Even though this book has many layers — philosophy, existentialism, religion — it reads way easier than Hesse’s other books. And since the words are so relatable, this book will linger with you after it’s closing page and make you glad you’re a reader.
“I call that man awake who, with conscious knowledge and understanding, can perceive the deep unreasoning powers in his soul, his whole innermost strength, desire and weakness, and knows how to reckon with himself.”
John Strelecky — Big 5 for Life
It feels wrong to put a literary assassination attempt on the same list with Nobel Prize winners. But as the metaphor in ‘Big 5 for Life’ is so powerful, it will get through to you; I ask you to overlook its poor writing style.
So here’s the metaphor:
Imagine, somebody would catalog every one of your days, and on the day before you die, display the entire catalog in the museum of your life.
While this concept sounds romantic, the museum of life would look depressingly sad for an average person. From our 15 hours and 39 minutes awake time, most knowledge workers spend two thirds in front of screens.
So, after reading this book, you’ll reconsider how you spend every single minute of your time. You’ll understand the only shortcut to live the life of your dreams is to fill your days with activities worth portraying.
“Imagine what it would be like to walk through that museum toward the end of your life. To view the videos, listen to the audio, look at the pictures. How would you feel knowing that for the rest of eternity, that museum would be how you were remembered?”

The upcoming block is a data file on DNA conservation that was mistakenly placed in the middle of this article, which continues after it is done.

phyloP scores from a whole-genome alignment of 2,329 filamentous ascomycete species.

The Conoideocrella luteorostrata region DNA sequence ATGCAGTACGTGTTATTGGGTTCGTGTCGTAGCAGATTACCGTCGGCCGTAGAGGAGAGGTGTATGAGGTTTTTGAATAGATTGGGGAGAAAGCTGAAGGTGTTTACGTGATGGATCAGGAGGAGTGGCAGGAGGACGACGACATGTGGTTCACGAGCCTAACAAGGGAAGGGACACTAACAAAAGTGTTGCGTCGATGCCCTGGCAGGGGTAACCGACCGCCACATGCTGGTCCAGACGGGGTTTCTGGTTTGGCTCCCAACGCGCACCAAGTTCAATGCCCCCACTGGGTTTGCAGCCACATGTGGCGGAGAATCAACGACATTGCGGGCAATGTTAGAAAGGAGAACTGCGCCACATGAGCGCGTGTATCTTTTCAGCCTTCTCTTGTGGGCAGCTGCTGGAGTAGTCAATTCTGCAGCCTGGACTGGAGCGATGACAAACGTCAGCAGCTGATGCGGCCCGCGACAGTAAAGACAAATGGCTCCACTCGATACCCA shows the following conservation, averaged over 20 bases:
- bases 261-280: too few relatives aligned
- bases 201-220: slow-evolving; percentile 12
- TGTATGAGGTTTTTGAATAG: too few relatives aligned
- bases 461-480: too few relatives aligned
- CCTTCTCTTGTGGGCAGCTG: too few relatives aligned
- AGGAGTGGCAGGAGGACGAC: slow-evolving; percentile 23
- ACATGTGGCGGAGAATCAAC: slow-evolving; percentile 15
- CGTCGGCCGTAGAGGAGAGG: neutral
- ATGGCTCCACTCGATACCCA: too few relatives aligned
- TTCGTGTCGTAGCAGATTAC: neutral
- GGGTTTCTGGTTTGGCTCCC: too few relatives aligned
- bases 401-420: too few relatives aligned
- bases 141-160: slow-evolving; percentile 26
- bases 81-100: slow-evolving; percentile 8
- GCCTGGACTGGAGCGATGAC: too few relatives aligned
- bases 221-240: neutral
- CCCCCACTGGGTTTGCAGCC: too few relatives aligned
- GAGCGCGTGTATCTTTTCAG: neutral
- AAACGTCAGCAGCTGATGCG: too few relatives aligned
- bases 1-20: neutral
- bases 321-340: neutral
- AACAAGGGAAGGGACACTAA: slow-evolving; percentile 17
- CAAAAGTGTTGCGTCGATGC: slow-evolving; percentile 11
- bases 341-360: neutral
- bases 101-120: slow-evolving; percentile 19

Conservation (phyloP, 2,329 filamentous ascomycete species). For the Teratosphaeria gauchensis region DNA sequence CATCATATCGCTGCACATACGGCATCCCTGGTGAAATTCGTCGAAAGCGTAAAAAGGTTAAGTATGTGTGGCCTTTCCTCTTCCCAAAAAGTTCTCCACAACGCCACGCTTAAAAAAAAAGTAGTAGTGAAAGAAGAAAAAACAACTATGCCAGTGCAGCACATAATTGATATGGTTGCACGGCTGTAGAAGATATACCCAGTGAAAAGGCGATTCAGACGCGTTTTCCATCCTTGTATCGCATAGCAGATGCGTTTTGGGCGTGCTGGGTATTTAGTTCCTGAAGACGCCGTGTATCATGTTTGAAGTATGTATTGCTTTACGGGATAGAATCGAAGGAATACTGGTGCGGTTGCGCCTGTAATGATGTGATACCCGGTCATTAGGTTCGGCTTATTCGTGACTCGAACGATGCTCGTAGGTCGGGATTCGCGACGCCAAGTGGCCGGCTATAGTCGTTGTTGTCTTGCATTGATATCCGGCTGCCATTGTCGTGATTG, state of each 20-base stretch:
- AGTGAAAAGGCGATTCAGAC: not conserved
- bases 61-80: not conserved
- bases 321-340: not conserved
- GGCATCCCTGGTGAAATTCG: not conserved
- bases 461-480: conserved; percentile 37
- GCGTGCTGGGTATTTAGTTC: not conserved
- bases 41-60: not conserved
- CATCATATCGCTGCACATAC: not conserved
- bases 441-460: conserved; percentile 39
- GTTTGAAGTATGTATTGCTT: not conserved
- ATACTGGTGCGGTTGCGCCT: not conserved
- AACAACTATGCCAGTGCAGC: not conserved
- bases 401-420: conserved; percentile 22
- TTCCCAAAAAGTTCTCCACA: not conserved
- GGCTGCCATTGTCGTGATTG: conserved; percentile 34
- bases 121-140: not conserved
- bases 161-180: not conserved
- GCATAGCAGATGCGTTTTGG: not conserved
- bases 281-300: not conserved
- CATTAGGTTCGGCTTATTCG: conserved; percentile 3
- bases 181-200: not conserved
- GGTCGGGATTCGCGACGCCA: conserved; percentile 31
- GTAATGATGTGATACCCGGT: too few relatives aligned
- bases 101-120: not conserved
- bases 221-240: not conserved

Elizabeth Gilbert — City of Girls
If you didn’t like her previous novels ‘The Signature of All Things’ and ‘Eat Pray Love’ you still might love this one. It’s a wise women’s ode to female self-determination and sexual liberation.
City of Girls is set in the 40s in New York City and joyfully tells the story of an emerging adult born into a rich family. Surprisingly, the main character doesn’t follow social expectations but bluntly follows her free will.
This masterpiece is as close to multi-orgasmic as a book can get: once you start reading, you don’t want to stop anymore.
Gilbert’s writing is alive, intoxicating, vibrant, and lush. And by reading this page-turner, you’ll not only laugh out loud but also become motivated to live your best, authentic life.
“But I had never been an ardent fan of society, so I didn’t object to seeing it challenged. In fact, I delighted in all the mutiny and rebellion and creative expression.”
— Vivian in Elizabeth Gilbert’s City of Girls
I won’t tell you knowledge is useless unless applied. I’ll also skip quoting Ratna Kusnur, who said, ‘Knowledge trapped in books trapped in books neatly stacked is meaningless and powerless until applied for the betterment of life.’
These masterpieces don’t require you to filter out action items to apply them to your life. These books are no self-help fluff.
Instead, these five books unfold their power because you read them. Their wisdom will stay with you long after finishing them.
So, what are you waiting for?
Pick the book that resonated the most with you, order it, start reading, and witness how the pages will get through to you.